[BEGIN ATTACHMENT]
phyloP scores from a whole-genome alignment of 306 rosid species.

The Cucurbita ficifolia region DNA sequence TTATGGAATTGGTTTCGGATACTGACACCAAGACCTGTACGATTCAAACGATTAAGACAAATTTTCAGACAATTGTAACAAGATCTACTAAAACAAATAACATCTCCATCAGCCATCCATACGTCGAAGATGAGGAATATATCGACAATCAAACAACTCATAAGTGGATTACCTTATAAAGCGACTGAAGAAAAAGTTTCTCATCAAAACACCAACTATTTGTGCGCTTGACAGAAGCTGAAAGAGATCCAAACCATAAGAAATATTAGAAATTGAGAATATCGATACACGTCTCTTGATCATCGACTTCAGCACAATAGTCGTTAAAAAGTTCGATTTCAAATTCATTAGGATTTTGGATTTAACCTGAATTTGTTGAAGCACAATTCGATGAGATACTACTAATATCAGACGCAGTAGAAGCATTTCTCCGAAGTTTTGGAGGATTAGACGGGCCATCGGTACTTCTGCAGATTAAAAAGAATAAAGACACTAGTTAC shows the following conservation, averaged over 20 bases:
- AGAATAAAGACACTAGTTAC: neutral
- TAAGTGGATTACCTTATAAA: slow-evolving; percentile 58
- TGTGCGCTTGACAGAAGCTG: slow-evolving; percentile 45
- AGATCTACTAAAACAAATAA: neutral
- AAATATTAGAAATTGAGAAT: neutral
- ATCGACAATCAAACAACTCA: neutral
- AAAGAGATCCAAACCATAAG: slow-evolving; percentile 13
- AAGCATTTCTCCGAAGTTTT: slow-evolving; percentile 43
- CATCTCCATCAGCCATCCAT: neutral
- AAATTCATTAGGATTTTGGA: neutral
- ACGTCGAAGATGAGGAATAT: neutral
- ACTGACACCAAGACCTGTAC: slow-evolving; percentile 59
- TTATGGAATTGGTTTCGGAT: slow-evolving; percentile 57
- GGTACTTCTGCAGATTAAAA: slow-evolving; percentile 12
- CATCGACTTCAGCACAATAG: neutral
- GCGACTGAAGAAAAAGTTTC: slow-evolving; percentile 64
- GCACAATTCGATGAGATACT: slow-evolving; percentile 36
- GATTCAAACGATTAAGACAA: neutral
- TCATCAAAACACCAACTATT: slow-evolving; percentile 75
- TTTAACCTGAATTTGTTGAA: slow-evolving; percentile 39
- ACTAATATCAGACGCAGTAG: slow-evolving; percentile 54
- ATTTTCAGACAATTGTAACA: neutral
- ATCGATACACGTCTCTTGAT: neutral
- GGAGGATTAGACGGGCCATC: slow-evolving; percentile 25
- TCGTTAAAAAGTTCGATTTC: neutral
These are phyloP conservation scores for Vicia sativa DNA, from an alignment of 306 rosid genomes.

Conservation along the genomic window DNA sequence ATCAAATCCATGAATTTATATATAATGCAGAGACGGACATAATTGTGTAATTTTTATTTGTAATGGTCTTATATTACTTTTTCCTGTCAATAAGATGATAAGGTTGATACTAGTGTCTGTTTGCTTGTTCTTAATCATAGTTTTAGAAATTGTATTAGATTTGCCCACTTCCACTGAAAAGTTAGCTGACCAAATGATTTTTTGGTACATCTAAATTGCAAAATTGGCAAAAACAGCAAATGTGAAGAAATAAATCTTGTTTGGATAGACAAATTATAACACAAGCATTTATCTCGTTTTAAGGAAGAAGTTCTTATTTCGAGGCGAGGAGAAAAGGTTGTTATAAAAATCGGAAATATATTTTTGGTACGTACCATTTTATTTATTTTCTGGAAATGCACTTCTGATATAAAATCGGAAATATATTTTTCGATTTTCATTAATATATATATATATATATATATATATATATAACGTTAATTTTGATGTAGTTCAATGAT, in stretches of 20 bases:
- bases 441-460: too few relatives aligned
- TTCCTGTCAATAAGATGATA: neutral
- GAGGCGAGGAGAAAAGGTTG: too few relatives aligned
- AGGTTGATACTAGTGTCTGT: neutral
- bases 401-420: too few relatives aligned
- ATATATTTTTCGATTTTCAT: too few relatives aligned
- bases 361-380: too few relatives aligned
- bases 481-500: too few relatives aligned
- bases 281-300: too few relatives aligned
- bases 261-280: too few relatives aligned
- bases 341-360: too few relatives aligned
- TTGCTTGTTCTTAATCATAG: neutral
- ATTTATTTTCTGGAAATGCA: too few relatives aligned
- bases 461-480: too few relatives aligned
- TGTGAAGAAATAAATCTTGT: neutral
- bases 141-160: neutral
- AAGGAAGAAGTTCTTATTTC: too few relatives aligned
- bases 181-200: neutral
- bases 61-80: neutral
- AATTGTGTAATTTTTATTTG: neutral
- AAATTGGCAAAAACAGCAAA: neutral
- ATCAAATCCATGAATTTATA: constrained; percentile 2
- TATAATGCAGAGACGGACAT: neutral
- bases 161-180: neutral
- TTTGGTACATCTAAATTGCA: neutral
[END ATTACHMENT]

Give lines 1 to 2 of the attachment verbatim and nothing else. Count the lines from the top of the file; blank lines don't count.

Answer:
phyloP scores from a whole-genome alignment of 306 rosid species.

The Cucurbita ficifolia region DNA sequence TTATGGAATTGGTTTCGGATACTGACACCAAGACCTGTACGATTCAAACGATTAAGACAAATTTTCAGACAATTGTAACAAGATCTACTAAAACAAATAACATCTCCATCAGCCATCCATACGTCGAAGATGAGGAATATATCGACAATCAAACAACTCATAAGTGGATTACCTTATAAAGCGACTGAAGAAAAAGTTTCTCATCAAAACACCAACTATTTGTGCGCTTGACAGAAGCTGAAAGAGATCCAAACCATAAGAAATATTAGAAATTGAGAATATCGATACACGTCTCTTGATCATCGACTTCAGCACAATAGTCGTTAAAAAGTTCGATTTCAAATTCATTAGGATTTTGGATTTAACCTGAATTTGTTGAAGCACAATTCGATGAGATACTACTAATATCAGACGCAGTAGAAGCATTTCTCCGAAGTTTTGGAGGATTAGACGGGCCATCGGTACTTCTGCAGATTAAAAAGAATAAAGACACTAGTTAC shows the following conservation, averaged over 20 bases: